Managing your mortgage

Learn how interest rates work for mortgagesDhiren Gupta

Mortgage is becoming the preferred choice of real estate investors in the UAE, as a few lenders are still offering mortgage base rates as low as 2.5 per cent. And with the equitable real estate sale price,  comparative high rental yields, flexible payment options, affordable development and the historic low mortgage rates, end users and investors are getting enticed to enter the market through bank finance. Currently, banks finance 75-80 per cent of the value of a property, which is to be paid with interest over a specific period of time. As it is prudent to do research on lenders, rates and financing options, it is helpful to understand how interest rate works and how to manage it.


The lender applies an amortisation structure to generate the  repayment schedule, breaking down each payment into interest and principal. The monthly instalment is calculated based on the principal amount borrowed, interest rate and the total period of the loan. Each month a borrower pays back a portion of the principal plus the interest accrued for the month. The loan tenure also determines how much will be paid each month. Spreading out amortisation over maximal years (up to 25 years) generally result in lesser monthly payments. Mortgage repayment is usually calculated using reducing balance methodology across the tenure. At the start of a loan settlement cycle, the principal gets paid gradually as most of the payment is applied to the interest component, however, during the course of the mortgage repayment, the principle would have a larger proportion of the monthly instalment.


To calculate a borrower’s loan eligibility, the lender will review the credit report, monthly gross income and the amount the borrower is capable of paying for down payment (a minimum of 25 per cent). This will help determine the debt-to-income ratio. Typically, the total debt should be around 30-35 per cent of a borrower’s income.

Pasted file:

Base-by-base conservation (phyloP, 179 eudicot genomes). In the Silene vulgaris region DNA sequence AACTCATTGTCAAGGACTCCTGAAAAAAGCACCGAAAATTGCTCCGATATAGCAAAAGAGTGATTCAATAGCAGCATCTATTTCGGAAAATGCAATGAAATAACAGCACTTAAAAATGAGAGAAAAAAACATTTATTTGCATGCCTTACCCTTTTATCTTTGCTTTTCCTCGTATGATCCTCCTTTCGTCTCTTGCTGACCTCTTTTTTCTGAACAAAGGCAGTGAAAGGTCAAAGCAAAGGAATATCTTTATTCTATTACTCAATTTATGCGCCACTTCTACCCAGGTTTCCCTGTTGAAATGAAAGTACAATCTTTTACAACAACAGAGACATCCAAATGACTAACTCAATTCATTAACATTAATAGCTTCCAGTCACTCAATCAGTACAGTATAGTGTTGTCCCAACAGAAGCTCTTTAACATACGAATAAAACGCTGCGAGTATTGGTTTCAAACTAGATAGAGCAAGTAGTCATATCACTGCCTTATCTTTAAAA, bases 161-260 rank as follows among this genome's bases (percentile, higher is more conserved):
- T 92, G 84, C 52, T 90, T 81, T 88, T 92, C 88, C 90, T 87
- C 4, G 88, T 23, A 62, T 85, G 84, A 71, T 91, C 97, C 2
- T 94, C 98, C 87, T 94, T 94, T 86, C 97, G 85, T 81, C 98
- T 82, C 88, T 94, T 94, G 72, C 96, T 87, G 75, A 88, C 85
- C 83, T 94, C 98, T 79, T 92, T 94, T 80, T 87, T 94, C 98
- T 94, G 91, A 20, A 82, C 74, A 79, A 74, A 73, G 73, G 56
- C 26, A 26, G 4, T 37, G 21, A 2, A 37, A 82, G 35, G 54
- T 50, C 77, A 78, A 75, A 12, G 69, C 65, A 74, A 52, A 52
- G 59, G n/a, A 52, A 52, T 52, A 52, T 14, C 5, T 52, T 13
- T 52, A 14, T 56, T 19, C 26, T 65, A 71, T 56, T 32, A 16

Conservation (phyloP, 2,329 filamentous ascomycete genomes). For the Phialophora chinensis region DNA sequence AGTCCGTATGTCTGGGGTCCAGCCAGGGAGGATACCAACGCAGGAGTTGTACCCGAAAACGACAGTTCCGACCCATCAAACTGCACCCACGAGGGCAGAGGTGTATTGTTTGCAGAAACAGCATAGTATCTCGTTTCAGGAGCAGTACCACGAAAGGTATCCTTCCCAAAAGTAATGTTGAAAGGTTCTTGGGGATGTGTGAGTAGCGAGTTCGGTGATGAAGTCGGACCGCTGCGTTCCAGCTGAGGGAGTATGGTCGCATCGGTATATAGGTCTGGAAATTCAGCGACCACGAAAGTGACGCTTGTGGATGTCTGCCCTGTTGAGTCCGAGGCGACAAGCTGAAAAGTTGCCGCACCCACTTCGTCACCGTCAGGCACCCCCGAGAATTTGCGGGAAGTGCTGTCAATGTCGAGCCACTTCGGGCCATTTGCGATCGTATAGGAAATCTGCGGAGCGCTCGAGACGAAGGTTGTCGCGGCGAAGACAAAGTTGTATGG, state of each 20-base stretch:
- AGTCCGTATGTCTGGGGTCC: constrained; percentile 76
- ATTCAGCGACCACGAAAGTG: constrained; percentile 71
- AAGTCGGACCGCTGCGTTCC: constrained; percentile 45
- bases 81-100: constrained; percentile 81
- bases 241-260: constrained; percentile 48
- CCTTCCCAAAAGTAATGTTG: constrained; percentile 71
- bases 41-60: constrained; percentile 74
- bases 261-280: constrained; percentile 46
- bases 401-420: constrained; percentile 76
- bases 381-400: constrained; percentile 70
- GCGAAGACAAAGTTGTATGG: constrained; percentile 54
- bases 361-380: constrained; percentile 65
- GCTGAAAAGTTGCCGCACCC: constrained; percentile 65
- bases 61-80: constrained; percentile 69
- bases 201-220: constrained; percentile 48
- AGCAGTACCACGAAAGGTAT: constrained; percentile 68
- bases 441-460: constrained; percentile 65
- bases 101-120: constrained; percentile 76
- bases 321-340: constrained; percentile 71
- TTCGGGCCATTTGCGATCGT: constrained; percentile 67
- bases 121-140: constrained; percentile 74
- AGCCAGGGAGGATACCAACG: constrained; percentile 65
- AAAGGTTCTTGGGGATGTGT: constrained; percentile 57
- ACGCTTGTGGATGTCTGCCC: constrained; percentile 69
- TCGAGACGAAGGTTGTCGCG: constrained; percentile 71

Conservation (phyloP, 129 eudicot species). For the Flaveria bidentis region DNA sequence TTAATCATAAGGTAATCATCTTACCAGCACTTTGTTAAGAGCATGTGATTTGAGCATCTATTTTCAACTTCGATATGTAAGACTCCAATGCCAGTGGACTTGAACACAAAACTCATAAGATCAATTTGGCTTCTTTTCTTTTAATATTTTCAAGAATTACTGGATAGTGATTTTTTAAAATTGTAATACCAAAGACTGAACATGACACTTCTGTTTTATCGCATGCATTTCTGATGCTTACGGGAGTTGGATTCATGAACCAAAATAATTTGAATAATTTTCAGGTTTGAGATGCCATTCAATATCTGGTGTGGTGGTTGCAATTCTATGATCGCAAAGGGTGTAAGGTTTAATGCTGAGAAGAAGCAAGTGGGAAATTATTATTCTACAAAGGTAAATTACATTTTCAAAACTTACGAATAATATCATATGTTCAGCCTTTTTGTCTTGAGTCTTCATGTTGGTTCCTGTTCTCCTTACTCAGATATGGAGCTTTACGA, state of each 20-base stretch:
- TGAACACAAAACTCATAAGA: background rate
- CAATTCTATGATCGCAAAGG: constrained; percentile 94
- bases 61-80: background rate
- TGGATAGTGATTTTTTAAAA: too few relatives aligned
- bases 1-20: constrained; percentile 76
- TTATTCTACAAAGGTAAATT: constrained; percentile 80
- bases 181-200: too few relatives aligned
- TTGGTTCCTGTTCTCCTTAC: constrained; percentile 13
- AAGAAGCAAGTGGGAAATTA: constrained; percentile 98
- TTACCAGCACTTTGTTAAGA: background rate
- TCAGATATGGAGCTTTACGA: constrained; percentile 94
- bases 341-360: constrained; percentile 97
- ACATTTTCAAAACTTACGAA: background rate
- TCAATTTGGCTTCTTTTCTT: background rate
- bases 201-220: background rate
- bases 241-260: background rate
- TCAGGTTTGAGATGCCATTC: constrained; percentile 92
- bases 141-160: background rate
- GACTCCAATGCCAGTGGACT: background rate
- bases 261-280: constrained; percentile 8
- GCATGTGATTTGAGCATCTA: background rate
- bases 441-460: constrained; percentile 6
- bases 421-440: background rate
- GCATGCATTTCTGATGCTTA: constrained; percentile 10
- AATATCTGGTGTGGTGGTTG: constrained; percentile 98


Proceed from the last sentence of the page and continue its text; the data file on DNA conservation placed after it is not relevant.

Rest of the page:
Fixed rate and adjustable rate

Banks offer two types of mortgage loans: fixed rate (when interest rate does not change during the defined tenure) and adjustable rate (also known as a variable rate or tracker loan, where interest rate will change under well-defined preconditions). Borrowers face a tough decision on this, but depending on market conditions, a mortgagor needs to understand and calculate risks when choosing between adjustable-rate and fixed-rate mortgage. When interest rate is expected to hike or change frequently, a fixed-rate mortgage is recommended. But when rates are dwindling, borrowers should pick variable mortgage rate. Predominantly, banks offer lower interest rates in the first few years, but then rates change frequently and banks make adjustments accordingly to reflect the current market conditions. Most adjustable rate terms have a defined margin on how much the interest rate may swing, as well as howoften it can be revised. In the current market trend, most banks are offering one, two or three years fixed rate, then have adjustable rates in repayment structure. Your mortgage repayment is influenced by the current and future financial outlining and also on how long you plan to stay in the property.

Here is how these work in mortgage. A Dh1-million, fixed-rate mortgage for 25 years (300 monthly payments) at an interest rate of 3.99 per cent will have a monthly payment of approximately Dh5,272. If calculated using adjustable rate mortgage, we need to readjust the repayment schedule based on the bank margin and variable component of EIBOR on the specified term. Hence, the monthly installment would vary across the tenure of the loan. Considering the historic low rate and the movement in the worldwide market, it is prudent to lock in a fixed-rate mortgage.

Other costs

When you step onto the property ladder, there are supplementary factors to be considered that could significantly add to the purchase price. On average one pays around 8 per cent on top of the property price for government fees, title deed charges, NOC fee, trustee charges, life and property insurance, mortgage processing fee, market valuation fee, pre-approval fee and mortgage application fees.


Home ownership requires long-term financial planning. We thus advise borrowers to take advantage of low and fixed-rate terms, as very soon banks will try to squeeze a little more from the borrowers. So be perceptive and act smart.

Source: Property Weekly


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